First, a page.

3. In the same manner as #2, have a real adult conversation with them if the problem is finances. Finances is a tricky topic to talk about with kids and teenagers. They are most likely still depending on you for the money they use to go out. Maybe they’re too young to realize that you have actual expenses that don’t allow for you to give 50% of what you make to your kid’s entertainment fund. It will get easier as they get older. Start teaching them how to manage their own money, and they will quickly learn how easy it is to spend money on frivolous things when more important things need your attention and earnings – and yet they can’t do that.

More great information on FOMO can be found at:

https://www.verywellfamily.com/how-fomo-impacts-teens-and-young-adults-4174625

If you like this article on DecodingTodaysYouth.com, check out the harm Instagram is causing your teens.

In a world of perfectionism, Instagram proves large self-esteem crusher

By Katie Mest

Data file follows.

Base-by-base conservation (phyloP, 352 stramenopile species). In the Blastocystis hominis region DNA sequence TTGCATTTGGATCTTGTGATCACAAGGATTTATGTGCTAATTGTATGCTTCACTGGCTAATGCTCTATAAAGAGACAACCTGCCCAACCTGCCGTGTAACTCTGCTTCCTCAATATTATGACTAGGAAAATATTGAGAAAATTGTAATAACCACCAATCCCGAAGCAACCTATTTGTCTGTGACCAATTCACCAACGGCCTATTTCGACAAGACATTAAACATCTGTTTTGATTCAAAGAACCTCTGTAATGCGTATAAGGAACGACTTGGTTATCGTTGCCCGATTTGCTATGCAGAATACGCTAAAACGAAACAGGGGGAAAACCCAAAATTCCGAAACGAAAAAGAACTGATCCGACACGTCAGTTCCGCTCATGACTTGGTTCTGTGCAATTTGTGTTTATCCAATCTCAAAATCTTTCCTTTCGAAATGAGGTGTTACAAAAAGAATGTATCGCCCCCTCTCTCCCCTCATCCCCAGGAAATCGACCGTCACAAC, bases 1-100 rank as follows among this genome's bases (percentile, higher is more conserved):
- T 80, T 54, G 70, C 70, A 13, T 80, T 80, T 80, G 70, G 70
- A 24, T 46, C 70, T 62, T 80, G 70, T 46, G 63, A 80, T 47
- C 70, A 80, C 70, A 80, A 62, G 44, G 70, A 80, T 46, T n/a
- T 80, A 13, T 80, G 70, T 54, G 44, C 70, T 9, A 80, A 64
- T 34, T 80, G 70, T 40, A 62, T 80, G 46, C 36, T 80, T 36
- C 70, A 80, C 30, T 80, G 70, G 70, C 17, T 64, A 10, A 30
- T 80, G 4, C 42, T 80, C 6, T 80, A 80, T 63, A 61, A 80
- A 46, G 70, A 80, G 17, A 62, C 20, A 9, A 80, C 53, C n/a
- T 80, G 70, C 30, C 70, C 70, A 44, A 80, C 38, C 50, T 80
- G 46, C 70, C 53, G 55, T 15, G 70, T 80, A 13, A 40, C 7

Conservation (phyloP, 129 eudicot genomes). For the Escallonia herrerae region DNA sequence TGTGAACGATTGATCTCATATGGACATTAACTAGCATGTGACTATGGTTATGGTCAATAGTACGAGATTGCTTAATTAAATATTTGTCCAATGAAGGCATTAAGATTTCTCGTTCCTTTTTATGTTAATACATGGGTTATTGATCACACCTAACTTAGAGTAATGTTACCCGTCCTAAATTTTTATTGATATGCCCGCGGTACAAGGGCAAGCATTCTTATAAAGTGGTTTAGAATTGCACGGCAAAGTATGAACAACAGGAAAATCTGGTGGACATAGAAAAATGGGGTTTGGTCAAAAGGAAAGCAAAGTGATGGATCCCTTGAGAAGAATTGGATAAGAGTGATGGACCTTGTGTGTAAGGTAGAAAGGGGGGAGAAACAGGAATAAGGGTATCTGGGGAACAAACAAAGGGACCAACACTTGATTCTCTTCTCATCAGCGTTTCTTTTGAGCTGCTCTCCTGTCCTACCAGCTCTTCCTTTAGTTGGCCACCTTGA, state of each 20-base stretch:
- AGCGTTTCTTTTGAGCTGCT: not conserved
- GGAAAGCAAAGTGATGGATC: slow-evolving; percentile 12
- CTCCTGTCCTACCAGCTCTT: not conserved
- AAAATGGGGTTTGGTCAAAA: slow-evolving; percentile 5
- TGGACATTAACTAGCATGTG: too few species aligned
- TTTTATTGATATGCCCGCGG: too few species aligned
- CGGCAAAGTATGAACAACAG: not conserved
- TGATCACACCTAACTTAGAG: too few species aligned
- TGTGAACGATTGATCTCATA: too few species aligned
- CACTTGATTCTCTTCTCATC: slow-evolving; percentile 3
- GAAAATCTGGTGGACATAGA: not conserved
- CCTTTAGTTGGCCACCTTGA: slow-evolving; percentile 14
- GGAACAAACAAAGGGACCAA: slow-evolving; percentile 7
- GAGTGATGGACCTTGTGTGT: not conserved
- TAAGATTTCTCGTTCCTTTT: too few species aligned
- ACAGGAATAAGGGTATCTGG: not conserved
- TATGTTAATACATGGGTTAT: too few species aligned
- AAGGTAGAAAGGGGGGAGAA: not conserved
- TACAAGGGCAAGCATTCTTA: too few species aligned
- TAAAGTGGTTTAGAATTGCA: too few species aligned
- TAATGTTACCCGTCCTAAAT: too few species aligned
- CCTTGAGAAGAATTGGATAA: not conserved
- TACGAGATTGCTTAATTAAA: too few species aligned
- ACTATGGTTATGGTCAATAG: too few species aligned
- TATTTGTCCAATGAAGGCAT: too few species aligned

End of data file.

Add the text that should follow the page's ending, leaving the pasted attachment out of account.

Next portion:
Instagram fabulously documents a teenager’s life. It shows the highs of every event: the laughs, the candid moments, the wide smiles.

What could better serve as the diary for an adolescent, impressionable young soul?

The answer? Just about anything else. Because while Instagram looks fun on the surface, the need for “the perfect looking life” takes a terrible toll on the self-esteem of teenagers (and let’s be honest, adults, too).

For those of you who may not be aware of a typical night scrolling through the Instagram Explore page, I’ll go through it for you.

The Explore page is catered toward your personal interests. The more you search something – say a television show – the more you will see actors associated with the show and clips showing small parts of the show. It’s meant to be harmless.

Until your searches get the better of you.

Since beginning my college break, I’ve decided to spend my time trying to get back in shape. This past semester didn’t leave me with a lot of time to keep up with a good workout regimen, so I’ve used the free time to go for a couple of runs. Now, I find myself clicking on more posts on Instagram that have to do with fitness.